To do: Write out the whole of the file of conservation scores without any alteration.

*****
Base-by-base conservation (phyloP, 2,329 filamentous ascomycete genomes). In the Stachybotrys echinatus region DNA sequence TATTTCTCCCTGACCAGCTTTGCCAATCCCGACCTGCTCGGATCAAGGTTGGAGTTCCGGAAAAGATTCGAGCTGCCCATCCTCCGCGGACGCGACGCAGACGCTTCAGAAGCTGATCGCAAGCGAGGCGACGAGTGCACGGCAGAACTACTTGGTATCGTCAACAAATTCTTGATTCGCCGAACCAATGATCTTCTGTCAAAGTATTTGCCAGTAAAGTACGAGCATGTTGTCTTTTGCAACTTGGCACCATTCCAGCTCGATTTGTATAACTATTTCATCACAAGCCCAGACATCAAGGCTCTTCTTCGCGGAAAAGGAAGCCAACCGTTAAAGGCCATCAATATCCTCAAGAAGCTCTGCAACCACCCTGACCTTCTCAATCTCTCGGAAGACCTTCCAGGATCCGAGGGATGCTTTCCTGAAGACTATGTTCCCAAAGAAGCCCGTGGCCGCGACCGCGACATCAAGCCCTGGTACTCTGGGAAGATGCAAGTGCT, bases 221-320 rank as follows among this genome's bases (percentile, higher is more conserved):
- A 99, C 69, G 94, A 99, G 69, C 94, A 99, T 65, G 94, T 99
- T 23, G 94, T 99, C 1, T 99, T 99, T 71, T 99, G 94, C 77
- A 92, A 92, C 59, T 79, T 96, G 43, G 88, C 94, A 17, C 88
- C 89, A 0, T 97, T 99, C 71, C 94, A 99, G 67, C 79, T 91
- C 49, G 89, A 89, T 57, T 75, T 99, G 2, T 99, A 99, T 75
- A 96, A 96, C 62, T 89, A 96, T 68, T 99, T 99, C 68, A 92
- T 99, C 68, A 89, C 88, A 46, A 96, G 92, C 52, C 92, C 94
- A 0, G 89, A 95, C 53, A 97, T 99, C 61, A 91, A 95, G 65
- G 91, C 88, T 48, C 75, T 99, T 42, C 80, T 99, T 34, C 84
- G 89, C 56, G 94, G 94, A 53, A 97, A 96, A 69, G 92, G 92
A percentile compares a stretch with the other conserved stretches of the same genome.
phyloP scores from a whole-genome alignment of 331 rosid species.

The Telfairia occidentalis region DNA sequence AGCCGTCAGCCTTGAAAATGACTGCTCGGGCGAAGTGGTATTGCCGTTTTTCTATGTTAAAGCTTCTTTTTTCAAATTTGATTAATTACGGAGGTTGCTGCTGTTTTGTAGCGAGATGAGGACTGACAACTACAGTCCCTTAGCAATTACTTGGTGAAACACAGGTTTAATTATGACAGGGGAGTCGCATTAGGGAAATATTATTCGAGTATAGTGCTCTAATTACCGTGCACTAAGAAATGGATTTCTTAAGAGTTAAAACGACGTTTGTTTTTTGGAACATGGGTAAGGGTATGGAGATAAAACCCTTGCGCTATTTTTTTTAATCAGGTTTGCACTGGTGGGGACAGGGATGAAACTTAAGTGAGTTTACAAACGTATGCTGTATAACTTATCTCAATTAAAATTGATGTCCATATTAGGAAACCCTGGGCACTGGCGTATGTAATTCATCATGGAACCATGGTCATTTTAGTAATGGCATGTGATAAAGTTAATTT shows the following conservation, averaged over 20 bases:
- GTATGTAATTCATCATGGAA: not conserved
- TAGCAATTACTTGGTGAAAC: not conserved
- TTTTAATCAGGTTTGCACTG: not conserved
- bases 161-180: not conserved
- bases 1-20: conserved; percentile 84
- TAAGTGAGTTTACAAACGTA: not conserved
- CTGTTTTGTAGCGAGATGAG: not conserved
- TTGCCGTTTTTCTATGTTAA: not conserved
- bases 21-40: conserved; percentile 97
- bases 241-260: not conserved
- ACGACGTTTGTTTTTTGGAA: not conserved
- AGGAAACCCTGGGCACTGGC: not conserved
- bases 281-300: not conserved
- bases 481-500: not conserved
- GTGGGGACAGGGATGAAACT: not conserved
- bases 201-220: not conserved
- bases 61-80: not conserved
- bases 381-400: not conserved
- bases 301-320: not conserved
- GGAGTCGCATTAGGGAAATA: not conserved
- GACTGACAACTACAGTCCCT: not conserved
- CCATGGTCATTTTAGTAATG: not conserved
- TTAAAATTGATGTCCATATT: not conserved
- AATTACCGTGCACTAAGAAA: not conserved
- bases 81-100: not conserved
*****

Base-by-base conservation (phyloP, 2,329 filamentous ascomycete genomes). In the Stachybotrys echinatus region DNA sequence TATTTCTCCCTGACCAGCTTTGCCAATCCCGACCTGCTCGGATCAAGGTTGGAGTTCCGGAAAAGATTCGAGCTGCCCATCCTCCGCGGACGCGACGCAGACGCTTCAGAAGCTGATCGCAAGCGAGGCGACGAGTGCACGGCAGAACTACTTGGTATCGTCAACAAATTCTTGATTCGCCGAACCAATGATCTTCTGTCAAAGTATTTGCCAGTAAAGTACGAGCATGTTGTCTTTTGCAACTTGGCACCATTCCAGCTCGATTTGTATAACTATTTCATCACAAGCCCAGACATCAAGGCTCTTCTTCGCGGAAAAGGAAGCCAACCGTTAAAGGCCATCAATATCCTCAAGAAGCTCTGCAACCACCCTGACCTTCTCAATCTCTCGGAAGACCTTCCAGGATCCGAGGGATGCTTTCCTGAAGACTATGTTCCCAAAGAAGCCCGTGGCCGCGACCGCGACATCAAGCCCTGGTACTCTGGGAAGATGCAAGTGCT, bases 221-320 rank as follows among this genome's bases (percentile, higher is more conserved):
- A 99, C 69, G 94, A 99, G 69, C 94, A 99, T 65, G 94, T 99
- T 23, G 94, T 99, C 1, T 99, T 99, T 71, T 99, G 94, C 77
- A 92, A 92, C 59, T 79, T 96, G 43, G 88, C 94, A 17, C 88
- C 89, A 0, T 97, T 99, C 71, C 94, A 99, G 67, C 79, T 91
- C 49, G 89, A 89, T 57, T 75, T 99, G 2, T 99, A 99, T 75
- A 96, A 96, C 62, T 89, A 96, T 68, T 99, T 99, C 68, A 92
- T 99, C 68, A 89, C 88, A 46, A 96, G 92, C 52, C 92, C 94
- A 0, G 89, A 95, C 53, A 97, T 99, C 61, A 91, A 95, G 65
- G 91, C 88, T 48, C 75, T 99, T 42, C 80, T 99, T 34, C 84
- G 89, C 56, G 94, G 94, A 53, A 97, A 96, A 69, G 92, G 92
A percentile compares a stretch with the other conserved stretches of the same genome.
phyloP scores from a whole-genome alignment of 331 rosid species.

The Telfairia occidentalis region DNA sequence AGCCGTCAGCCTTGAAAATGACTGCTCGGGCGAAGTGGTATTGCCGTTTTTCTATGTTAAAGCTTCTTTTTTCAAATTTGATTAATTACGGAGGTTGCTGCTGTTTTGTAGCGAGATGAGGACTGACAACTACAGTCCCTTAGCAATTACTTGGTGAAACACAGGTTTAATTATGACAGGGGAGTCGCATTAGGGAAATATTATTCGAGTATAGTGCTCTAATTACCGTGCACTAAGAAATGGATTTCTTAAGAGTTAAAACGACGTTTGTTTTTTGGAACATGGGTAAGGGTATGGAGATAAAACCCTTGCGCTATTTTTTTTAATCAGGTTTGCACTGGTGGGGACAGGGATGAAACTTAAGTGAGTTTACAAACGTATGCTGTATAACTTATCTCAATTAAAATTGATGTCCATATTAGGAAACCCTGGGCACTGGCGTATGTAATTCATCATGGAACCATGGTCATTTTAGTAATGGCATGTGATAAAGTTAATTT shows the following conservation, averaged over 20 bases:
- GTATGTAATTCATCATGGAA: not conserved
- TAGCAATTACTTGGTGAAAC: not conserved
- TTTTAATCAGGTTTGCACTG: not conserved
- bases 161-180: not conserved
- bases 1-20: conserved; percentile 84
- TAAGTGAGTTTACAAACGTA: not conserved
- CTGTTTTGTAGCGAGATGAG: not conserved
- TTGCCGTTTTTCTATGTTAA: not conserved
- bases 21-40: conserved; percentile 97
- bases 241-260: not conserved
- ACGACGTTTGTTTTTTGGAA: not conserved
- AGGAAACCCTGGGCACTGGC: not conserved
- bases 281-300: not conserved
- bases 481-500: not conserved
- GTGGGGACAGGGATGAAACT: not conserved
- bases 201-220: not conserved
- bases 61-80: not conserved
- bases 381-400: not conserved
- bases 301-320: not conserved
- GGAGTCGCATTAGGGAAATA: not conserved
- GACTGACAACTACAGTCCCT: not conserved
- CCATGGTCATTTTAGTAATG: not conserved
- TTAAAATTGATGTCCATATT: not conserved
- AATTACCGTGCACTAAGAAA: not conserved
- bases 81-100: not conserved